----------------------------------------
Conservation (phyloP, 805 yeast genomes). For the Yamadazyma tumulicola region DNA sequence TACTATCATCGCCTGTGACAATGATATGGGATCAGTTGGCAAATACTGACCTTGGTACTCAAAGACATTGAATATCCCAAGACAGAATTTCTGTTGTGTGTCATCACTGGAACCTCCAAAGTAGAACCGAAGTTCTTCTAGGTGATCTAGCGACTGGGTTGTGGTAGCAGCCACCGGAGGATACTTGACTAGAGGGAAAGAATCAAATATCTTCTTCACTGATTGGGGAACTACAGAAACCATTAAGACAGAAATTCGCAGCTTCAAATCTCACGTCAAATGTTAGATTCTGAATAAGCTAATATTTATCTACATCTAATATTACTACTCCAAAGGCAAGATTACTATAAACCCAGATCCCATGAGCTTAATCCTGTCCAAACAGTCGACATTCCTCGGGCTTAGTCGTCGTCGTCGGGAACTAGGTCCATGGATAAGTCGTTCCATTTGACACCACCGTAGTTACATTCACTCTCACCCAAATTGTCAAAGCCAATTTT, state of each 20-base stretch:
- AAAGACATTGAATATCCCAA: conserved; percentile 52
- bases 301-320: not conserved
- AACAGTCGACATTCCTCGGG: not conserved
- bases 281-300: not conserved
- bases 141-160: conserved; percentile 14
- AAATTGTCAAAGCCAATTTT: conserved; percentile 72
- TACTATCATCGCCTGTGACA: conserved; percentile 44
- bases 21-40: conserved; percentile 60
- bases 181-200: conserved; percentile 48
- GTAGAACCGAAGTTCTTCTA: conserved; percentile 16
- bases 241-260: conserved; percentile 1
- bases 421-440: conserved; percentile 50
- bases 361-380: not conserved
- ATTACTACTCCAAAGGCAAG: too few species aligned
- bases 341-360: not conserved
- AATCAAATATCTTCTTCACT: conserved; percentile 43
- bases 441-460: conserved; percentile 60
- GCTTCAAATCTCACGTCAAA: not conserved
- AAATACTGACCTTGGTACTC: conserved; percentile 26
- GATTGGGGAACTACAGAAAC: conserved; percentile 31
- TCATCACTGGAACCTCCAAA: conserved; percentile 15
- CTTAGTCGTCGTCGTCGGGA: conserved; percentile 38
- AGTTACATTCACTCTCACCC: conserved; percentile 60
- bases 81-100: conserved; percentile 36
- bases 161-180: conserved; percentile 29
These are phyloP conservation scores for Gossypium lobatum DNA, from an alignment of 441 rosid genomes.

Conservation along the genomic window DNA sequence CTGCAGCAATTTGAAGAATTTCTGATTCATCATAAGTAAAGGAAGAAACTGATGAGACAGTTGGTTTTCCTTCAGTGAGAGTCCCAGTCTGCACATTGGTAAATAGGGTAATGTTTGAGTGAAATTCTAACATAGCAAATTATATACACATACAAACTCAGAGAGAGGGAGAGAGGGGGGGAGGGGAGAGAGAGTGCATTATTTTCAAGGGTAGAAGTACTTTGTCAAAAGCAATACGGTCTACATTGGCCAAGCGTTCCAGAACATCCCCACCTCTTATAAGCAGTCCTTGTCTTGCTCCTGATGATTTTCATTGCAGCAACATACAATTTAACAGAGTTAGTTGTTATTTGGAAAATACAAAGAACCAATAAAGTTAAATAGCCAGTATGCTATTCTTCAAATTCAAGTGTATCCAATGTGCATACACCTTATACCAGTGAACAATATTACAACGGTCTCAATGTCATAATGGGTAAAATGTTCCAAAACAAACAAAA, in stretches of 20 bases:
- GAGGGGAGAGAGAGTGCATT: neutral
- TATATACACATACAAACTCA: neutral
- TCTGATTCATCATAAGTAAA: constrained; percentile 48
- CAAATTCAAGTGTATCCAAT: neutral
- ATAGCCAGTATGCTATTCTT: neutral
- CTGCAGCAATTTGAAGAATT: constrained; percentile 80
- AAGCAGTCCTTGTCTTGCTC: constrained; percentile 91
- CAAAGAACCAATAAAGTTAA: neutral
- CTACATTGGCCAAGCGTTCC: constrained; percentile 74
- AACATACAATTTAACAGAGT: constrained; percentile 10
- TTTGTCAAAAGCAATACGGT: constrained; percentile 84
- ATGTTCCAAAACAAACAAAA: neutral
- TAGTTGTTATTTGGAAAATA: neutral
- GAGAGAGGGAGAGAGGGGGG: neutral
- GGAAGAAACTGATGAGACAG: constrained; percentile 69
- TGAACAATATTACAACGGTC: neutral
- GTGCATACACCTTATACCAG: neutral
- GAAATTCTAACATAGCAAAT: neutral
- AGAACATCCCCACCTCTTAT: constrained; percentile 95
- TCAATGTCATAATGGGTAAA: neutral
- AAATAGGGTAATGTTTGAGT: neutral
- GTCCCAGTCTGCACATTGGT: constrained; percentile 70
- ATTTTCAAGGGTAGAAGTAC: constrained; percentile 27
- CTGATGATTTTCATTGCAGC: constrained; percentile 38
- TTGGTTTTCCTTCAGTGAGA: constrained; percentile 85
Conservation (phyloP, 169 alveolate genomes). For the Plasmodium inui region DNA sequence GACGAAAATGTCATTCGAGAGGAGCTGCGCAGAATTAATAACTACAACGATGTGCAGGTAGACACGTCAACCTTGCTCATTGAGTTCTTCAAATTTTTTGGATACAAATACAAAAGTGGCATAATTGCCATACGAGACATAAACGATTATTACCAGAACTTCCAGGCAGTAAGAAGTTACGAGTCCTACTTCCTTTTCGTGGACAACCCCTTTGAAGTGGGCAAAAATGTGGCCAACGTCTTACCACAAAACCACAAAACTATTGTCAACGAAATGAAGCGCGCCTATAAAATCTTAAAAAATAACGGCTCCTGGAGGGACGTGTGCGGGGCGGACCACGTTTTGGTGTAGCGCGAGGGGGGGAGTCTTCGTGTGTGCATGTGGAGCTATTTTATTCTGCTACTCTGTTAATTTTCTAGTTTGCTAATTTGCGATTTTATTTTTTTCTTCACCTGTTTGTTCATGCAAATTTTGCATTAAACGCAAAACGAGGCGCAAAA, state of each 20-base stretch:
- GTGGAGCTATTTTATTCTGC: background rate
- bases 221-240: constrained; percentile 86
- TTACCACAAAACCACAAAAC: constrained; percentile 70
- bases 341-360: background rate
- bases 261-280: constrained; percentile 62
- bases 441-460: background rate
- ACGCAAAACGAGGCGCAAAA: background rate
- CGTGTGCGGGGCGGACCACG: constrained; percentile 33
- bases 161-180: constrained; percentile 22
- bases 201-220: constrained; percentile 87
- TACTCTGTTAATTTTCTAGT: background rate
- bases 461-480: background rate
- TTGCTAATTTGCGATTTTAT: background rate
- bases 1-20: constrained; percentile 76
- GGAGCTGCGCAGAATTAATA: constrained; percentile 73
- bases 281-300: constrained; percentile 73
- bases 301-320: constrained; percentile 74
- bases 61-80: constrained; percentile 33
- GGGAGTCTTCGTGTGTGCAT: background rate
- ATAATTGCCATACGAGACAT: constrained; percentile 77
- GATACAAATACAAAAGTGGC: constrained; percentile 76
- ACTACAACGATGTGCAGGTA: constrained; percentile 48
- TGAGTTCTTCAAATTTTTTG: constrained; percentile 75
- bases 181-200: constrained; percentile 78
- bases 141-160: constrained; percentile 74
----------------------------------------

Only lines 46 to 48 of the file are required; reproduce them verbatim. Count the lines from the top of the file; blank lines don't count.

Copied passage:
- GAAATTCTAACATAGCAAAT: neutral
- AGAACATCCCCACCTCTTAT: constrained; percentile 95
- TCAATGTCATAATGGGTAAA: neutral